09 Apr Staff Reads: Merci Suarez Changes Gears
by Becky Stuck, Youth Services Librarian
Merci Suarez Changes Gears by Meg Medina – winner of the 2019 John Newbery Medal winner for most outstanding contribution to children’s literature
Merci Suarez Changes Gears, immerses us into the daily life of 11 year old Mercedes “Merci” Suárez, a Cuban-American 6th grader attending an elite private school in South Florida on scholarship. Merci lives with her parents and older brother in a house on a cul-de-sac where her Abuela and Lolo (grandmother and grandfather), Tía (aunt) Inéz and her twin cousins (who are a bit of a handful) live in the houses right next door. The extended family lovingly and unfailingly supports each other…babysitting, driving to doctor appointments, helping out with jobs and more. In particular, Merci and her grandfather, Lolo, have a special tight bond. This bond is tested when Lolo begins to act erratic and strange indicating something serious is going on that Merci is not privy to. On top of worrying about her grandfather, Merci is learning to navigate life at school including dealing with mean girls, new boys, community service obligations for her scholarship and a yearning to try out for the school soccer team.
Readers will relate to Merci’s school and social adventures (as well as awkward misadventures) as a 6th grader, while soaking up the immigrant Cuban American culture and expectations that may not be familiar to all. Medina’s writing is sincere and authentic including natural use of Spanish words. The tone is light and humorous, but also does not shy away from big topics such as bullying, Alzheimers, and socio-economics.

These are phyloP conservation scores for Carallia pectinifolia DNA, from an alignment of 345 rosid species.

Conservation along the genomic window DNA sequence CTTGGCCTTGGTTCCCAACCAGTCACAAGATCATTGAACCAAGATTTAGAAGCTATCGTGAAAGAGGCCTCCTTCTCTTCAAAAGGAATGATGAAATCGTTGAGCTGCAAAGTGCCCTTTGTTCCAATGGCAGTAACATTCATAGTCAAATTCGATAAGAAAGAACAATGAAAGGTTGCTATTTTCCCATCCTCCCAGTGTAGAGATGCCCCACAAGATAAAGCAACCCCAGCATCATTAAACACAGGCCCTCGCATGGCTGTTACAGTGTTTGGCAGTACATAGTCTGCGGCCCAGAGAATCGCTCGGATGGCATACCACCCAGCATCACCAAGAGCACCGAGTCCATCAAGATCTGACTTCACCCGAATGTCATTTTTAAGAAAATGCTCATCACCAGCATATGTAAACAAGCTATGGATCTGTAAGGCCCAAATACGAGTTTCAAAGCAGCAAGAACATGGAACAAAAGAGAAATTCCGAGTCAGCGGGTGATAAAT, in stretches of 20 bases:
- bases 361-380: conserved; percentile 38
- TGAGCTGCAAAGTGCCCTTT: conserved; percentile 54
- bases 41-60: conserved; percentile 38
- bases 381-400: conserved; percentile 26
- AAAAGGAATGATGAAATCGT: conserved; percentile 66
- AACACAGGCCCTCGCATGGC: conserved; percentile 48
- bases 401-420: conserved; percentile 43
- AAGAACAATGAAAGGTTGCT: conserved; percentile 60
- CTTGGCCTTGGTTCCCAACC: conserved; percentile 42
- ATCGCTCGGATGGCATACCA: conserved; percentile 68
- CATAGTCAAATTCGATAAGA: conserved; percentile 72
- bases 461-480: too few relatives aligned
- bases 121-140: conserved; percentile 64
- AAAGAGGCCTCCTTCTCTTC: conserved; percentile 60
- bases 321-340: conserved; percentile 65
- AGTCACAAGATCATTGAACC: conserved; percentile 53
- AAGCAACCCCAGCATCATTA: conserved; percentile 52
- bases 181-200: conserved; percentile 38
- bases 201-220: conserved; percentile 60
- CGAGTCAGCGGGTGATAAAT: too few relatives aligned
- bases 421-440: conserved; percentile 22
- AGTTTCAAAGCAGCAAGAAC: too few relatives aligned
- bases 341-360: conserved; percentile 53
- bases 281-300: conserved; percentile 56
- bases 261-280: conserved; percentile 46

This librarian laughed, cried and by the end of the book, I wanted to hug Merci and eat dinner at her family’s house. Touching, funny, charming, serious and real…Merci Suarez Changes Gears is a gem of a middle grade coming of age book.
WHAT OTHERS ARE SAYING
“Medina writes…with a touching, humorous authenticity…A stellar and deeply moving story.” – Kirkus Reviews
“Medina writes with sincerity and humor to convey the experience of growing up in a close-knit family that tends to mingle too much in everyone’s business while unfailingly and dedicatedly supporting and helping one another.” – The Horn Book